Chaput Takes on the Media

By Mark Silk
The Beliefnet
September 28, 2010

At the Religion Newswriters Association meeting in Denver last weekend, the local Catholic ordinary, Archbishop Charles Chaput, delivered himself of a classic culture-war critique of the news media's coverage of religion: Journalism is composed of knowledge-class professionals who make secularist assumptions about American society that shows they are out of touch with real Americans. Coverage of Christianity in particular is negative, focused on stories about fundamentalism and decline and infighting and repression. This kind of thing was a lot more common back in the 1990s than it is today--but then, Chaput has never been known for being up to date.

I could get on my hobby horse about how the media tend to view religion not through secularist glasses but in categories derived from Western religion. Take, for instance, the Eddie Long story that has been so much in the news in recent days. Like other allegations of clerical sexual abuse, it turns on the issue of hypocrisy. Over at GetReligion (whose picking apart of religion coverage Chaput singled out for praise), Brad Greenberg opines, "More importantly, though, such acts become no more heinous just because they are seen as hypocritical." Well, maybe not in a court of law--but in the court of Christian public opinion they've been so ever since Jesus denounced the "scribes and Pharisees" as "whited sepulchres, which indeed appear beautiful outward, but are within full of dead [men's] bones, and of all uncleanness." Hypocrisy is a religious trope.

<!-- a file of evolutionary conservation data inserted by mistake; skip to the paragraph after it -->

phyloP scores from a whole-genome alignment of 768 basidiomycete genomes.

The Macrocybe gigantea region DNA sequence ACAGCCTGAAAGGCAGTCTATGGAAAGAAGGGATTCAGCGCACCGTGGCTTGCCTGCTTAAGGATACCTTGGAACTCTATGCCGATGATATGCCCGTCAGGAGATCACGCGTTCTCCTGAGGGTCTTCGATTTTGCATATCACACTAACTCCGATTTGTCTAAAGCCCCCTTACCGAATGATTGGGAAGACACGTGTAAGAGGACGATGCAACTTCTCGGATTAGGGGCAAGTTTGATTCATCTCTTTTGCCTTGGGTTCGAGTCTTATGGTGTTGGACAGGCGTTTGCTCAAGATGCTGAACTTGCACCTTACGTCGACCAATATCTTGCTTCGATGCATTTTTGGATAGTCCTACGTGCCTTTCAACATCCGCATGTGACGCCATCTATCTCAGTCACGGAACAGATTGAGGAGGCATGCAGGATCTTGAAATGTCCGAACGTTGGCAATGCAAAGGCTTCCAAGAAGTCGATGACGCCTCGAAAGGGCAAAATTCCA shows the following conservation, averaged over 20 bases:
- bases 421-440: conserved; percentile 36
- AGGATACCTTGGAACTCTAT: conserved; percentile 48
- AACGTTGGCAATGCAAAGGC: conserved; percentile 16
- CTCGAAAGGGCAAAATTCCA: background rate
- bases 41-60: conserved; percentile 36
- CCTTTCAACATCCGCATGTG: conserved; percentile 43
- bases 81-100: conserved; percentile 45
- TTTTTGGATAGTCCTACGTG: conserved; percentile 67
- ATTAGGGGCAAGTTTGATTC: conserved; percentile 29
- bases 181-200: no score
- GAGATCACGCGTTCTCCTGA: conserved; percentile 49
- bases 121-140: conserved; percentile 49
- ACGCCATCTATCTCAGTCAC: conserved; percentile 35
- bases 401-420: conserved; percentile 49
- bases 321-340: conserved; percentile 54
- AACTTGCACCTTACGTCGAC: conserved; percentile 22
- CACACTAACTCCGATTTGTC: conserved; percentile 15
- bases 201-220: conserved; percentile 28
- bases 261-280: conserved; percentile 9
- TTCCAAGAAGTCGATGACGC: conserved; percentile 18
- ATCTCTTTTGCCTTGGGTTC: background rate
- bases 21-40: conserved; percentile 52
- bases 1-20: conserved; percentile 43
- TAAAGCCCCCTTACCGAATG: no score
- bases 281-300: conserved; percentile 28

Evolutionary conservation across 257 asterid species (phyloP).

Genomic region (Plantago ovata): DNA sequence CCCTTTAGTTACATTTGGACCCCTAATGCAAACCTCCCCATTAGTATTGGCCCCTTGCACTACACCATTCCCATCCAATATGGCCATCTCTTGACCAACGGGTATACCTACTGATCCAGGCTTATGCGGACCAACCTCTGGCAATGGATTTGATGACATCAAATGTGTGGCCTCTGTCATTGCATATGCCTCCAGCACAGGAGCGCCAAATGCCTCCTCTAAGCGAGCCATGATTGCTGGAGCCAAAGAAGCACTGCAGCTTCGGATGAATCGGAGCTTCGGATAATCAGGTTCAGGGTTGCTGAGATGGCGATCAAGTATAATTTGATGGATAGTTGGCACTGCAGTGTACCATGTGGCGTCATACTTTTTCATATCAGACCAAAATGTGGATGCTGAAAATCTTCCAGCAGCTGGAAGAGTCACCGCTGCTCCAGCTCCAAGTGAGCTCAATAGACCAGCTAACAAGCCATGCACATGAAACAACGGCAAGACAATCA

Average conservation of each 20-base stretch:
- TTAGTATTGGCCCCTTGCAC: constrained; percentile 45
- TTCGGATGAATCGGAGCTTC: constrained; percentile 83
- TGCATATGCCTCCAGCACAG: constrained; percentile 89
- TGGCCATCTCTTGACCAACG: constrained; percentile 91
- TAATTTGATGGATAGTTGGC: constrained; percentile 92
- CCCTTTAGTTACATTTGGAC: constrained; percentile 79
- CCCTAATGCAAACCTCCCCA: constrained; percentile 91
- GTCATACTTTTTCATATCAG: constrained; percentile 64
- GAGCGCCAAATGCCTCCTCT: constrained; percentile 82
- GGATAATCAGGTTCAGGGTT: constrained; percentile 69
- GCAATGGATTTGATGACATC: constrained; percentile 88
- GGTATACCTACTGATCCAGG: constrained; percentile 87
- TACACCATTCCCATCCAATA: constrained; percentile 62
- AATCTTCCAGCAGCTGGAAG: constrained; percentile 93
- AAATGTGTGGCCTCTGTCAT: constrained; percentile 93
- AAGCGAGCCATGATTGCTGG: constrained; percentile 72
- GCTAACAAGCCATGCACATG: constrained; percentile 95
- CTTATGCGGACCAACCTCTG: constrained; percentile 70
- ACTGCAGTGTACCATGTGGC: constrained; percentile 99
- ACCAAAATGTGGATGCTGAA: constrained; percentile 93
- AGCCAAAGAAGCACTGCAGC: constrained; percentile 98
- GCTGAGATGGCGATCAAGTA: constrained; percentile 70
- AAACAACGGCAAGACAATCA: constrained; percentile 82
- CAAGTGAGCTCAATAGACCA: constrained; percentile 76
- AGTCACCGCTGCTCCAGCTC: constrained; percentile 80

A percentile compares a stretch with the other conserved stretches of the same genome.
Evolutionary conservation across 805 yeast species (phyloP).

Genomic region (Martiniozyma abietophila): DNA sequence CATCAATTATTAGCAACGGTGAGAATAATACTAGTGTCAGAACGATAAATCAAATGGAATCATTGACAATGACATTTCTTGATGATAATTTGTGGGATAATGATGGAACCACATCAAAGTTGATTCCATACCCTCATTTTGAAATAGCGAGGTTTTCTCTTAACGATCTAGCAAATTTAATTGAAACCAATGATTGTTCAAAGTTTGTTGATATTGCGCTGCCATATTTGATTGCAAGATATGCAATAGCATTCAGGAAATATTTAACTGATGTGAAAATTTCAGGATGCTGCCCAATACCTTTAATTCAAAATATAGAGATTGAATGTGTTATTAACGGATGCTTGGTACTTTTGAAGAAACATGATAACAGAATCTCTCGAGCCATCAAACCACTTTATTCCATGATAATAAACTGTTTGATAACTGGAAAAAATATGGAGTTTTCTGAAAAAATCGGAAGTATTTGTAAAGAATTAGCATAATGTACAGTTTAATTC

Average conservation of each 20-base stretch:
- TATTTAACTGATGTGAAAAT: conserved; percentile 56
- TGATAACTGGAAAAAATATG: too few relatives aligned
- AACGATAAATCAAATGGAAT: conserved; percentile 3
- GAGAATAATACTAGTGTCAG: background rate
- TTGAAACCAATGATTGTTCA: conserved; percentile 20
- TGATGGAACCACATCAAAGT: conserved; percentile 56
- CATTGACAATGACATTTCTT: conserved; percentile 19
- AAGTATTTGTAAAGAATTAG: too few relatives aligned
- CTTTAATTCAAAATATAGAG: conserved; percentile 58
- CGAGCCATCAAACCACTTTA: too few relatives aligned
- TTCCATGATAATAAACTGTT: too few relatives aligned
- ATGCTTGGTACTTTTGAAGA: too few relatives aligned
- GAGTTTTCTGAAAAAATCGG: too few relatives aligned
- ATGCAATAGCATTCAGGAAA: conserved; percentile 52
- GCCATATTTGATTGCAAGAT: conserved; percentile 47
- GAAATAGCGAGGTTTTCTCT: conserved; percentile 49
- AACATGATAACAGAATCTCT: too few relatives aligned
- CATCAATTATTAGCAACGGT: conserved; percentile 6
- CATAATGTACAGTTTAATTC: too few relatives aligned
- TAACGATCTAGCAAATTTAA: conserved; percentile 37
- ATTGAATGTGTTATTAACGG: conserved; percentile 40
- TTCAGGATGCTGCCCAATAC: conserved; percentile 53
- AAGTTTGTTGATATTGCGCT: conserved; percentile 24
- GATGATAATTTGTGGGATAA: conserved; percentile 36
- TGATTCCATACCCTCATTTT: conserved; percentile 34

But be this as it may, what really caught my eye in Chaput's address was this:

One of the worst habits many Catholics had at the start of the clergy sex abuse crisis, including many bishops, was to minimize a very grave problem. But news media show many of the same patterns of denial, vanity, obstinacy, and institutional defensiveness in dealing with criticism of their own failures.

Now, it's pretty white of Chaput to include "many bishops" on his side of the comparison--would that other members of the hierarchy did the same. I'm not sure, though, about the Catholic non-bishops, who remarkably were neither defensive nor vain nor in denial about the abuse. And as for the comparison itself, well, in my observation the news media have, since the mid-nineties, been notably eager to do better by the religion beat. But perhaps the archbishop was referring to more general patterns of vanity and institutional defensiveness on the part of the press. If so, I've got a modest proposal.

Just as some leading American newspapers have hired ombudsmen to monitor and critique their coverage in their own pages, I suggest that American bishops do the same. Hire independent observers to monitor and critique your actions, and publish the results in your diocesan newspaper and on your website. How salutary would that be?


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